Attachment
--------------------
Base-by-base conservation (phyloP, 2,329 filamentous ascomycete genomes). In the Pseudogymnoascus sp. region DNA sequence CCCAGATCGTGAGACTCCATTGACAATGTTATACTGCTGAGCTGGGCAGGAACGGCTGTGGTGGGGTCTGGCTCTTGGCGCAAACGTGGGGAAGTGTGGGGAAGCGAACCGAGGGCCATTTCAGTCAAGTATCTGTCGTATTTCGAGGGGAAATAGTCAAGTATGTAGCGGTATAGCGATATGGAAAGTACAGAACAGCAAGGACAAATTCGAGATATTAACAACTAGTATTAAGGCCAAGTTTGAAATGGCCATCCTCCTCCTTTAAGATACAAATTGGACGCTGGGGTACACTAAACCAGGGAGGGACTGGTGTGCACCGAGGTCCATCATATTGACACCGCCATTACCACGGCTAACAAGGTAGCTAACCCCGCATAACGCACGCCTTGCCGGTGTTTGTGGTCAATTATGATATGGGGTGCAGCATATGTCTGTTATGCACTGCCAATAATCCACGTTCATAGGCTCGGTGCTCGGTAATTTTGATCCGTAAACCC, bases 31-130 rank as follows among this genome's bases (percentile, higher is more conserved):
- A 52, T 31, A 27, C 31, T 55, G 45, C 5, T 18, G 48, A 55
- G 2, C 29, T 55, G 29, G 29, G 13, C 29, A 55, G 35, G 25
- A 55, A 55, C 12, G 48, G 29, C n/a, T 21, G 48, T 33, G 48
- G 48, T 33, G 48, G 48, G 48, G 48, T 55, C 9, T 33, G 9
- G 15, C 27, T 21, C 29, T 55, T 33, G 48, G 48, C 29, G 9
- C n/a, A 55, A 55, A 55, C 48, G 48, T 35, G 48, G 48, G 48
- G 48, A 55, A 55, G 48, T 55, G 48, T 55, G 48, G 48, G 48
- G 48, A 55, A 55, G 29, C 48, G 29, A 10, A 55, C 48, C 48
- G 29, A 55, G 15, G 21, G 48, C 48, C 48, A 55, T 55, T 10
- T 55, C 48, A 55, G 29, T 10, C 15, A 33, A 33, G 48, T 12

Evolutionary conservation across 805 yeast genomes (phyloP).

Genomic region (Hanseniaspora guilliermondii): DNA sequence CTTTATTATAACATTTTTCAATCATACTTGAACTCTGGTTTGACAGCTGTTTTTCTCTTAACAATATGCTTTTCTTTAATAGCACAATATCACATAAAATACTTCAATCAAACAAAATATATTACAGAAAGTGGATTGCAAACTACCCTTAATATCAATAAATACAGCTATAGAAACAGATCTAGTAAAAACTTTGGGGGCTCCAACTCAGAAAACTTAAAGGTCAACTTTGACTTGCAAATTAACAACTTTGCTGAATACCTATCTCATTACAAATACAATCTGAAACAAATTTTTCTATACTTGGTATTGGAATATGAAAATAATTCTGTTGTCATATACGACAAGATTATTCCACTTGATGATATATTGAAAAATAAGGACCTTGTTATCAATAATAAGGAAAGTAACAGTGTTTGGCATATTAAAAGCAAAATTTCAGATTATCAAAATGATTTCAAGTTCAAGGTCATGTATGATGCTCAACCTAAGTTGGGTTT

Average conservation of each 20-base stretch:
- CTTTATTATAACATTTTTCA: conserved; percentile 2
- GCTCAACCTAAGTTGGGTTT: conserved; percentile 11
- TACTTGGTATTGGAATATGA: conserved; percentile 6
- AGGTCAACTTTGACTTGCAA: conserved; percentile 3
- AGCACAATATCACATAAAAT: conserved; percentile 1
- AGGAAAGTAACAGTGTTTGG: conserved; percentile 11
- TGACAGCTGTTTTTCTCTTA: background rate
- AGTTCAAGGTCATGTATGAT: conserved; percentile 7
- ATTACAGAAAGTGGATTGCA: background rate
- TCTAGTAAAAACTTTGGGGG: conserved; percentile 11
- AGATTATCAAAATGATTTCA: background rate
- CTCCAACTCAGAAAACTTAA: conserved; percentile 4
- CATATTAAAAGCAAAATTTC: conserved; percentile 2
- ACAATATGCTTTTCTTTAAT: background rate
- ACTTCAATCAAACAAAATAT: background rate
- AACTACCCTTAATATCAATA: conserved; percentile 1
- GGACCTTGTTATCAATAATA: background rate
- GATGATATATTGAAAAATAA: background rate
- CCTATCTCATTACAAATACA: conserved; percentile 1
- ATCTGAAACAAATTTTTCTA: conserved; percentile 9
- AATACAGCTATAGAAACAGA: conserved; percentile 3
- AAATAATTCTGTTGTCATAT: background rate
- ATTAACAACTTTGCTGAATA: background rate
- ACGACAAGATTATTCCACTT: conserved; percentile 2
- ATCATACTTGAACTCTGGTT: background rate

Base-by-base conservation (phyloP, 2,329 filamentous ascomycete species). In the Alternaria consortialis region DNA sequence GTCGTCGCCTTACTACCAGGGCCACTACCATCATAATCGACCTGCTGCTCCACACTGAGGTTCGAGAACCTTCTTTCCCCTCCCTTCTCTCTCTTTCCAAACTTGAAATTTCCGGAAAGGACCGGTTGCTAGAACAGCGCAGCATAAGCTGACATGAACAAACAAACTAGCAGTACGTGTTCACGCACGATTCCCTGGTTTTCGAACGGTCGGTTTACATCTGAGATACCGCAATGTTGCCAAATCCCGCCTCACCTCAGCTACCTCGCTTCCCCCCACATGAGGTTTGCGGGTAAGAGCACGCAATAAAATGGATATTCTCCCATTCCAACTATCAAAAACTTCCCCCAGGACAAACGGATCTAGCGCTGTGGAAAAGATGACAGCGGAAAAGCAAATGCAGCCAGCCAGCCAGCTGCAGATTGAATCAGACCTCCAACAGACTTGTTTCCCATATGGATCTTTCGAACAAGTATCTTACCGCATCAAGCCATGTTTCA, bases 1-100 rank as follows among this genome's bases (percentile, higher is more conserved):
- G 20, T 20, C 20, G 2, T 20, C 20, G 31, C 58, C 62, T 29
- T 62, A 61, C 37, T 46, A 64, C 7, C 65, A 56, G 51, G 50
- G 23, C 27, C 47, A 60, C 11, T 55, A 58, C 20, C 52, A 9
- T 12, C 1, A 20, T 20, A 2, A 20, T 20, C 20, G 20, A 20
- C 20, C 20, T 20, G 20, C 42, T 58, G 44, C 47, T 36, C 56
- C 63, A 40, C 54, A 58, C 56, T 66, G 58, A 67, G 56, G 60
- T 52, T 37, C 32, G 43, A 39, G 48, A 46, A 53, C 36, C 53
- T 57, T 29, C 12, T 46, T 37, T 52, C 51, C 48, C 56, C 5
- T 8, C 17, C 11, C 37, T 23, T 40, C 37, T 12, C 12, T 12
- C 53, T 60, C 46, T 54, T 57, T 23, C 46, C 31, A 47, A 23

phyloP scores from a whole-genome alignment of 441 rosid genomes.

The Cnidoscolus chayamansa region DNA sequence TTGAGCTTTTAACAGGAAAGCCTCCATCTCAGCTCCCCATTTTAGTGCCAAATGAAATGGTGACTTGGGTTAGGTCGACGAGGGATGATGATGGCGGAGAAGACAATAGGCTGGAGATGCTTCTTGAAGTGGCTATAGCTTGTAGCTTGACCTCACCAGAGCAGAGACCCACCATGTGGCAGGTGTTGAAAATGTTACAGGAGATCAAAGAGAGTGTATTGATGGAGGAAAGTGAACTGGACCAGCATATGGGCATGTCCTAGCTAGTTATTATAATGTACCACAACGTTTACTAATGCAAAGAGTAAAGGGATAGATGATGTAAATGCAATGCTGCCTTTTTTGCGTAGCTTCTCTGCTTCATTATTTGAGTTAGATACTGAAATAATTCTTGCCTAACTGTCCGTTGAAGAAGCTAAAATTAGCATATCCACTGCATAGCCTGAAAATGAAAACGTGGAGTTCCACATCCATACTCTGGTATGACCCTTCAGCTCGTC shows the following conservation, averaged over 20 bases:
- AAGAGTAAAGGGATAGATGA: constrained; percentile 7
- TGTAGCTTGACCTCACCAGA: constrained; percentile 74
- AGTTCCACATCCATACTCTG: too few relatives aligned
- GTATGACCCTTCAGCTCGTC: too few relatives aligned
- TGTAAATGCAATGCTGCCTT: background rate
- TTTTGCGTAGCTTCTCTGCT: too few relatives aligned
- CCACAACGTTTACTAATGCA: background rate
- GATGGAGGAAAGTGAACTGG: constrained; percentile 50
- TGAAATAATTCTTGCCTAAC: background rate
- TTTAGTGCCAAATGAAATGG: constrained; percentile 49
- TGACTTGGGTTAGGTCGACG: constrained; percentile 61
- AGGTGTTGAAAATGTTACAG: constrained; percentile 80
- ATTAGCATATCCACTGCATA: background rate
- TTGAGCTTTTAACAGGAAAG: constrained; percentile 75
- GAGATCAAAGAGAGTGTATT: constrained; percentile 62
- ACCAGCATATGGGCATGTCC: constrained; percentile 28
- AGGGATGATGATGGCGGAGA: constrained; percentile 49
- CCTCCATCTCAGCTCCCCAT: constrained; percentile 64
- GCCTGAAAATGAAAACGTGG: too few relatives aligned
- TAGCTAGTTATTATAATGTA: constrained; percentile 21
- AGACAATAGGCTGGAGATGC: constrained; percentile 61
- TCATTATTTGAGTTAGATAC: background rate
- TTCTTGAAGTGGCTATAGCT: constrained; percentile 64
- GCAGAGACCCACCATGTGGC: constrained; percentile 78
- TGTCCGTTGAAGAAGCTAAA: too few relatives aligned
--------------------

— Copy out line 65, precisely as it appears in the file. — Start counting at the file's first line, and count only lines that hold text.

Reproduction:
- ATTAGCATATCCACTGCATA: background rate